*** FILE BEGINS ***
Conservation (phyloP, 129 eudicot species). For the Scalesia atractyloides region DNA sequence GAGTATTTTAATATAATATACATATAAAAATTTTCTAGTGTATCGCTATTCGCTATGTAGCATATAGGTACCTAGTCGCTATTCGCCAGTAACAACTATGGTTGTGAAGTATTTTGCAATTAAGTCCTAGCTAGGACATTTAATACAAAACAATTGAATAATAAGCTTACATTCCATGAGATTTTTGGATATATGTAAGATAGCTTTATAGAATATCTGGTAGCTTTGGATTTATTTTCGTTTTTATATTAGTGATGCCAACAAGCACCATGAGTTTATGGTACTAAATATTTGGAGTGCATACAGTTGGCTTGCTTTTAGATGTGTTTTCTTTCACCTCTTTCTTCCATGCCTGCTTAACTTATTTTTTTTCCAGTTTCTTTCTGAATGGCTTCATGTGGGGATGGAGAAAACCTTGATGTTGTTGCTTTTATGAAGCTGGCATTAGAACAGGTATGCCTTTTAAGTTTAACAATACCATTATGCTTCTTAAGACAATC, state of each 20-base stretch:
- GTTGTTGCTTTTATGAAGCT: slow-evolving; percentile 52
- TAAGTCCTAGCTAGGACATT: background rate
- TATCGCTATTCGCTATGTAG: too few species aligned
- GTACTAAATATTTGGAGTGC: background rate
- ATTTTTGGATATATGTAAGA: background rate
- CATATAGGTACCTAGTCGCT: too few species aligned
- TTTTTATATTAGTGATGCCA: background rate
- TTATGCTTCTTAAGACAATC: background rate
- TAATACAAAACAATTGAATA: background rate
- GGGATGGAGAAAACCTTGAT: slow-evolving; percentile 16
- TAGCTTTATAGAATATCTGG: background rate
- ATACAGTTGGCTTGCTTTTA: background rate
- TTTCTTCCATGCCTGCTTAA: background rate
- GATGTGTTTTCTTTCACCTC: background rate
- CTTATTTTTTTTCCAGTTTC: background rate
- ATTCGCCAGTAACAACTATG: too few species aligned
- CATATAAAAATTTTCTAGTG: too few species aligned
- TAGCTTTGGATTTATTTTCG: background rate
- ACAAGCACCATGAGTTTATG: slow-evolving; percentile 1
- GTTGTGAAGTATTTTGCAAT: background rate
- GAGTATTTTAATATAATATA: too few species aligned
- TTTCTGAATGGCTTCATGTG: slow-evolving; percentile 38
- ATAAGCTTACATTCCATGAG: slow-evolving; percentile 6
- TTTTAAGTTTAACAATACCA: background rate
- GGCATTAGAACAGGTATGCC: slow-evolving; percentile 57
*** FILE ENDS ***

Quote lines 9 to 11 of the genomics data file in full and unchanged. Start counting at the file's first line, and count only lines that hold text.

- TTATGCTTCTTAAGACAATC: background rate
- TAATACAAAACAATTGAATA: background rate
- GGGATGGAGAAAACCTTGAT: slow-evolving; percentile 16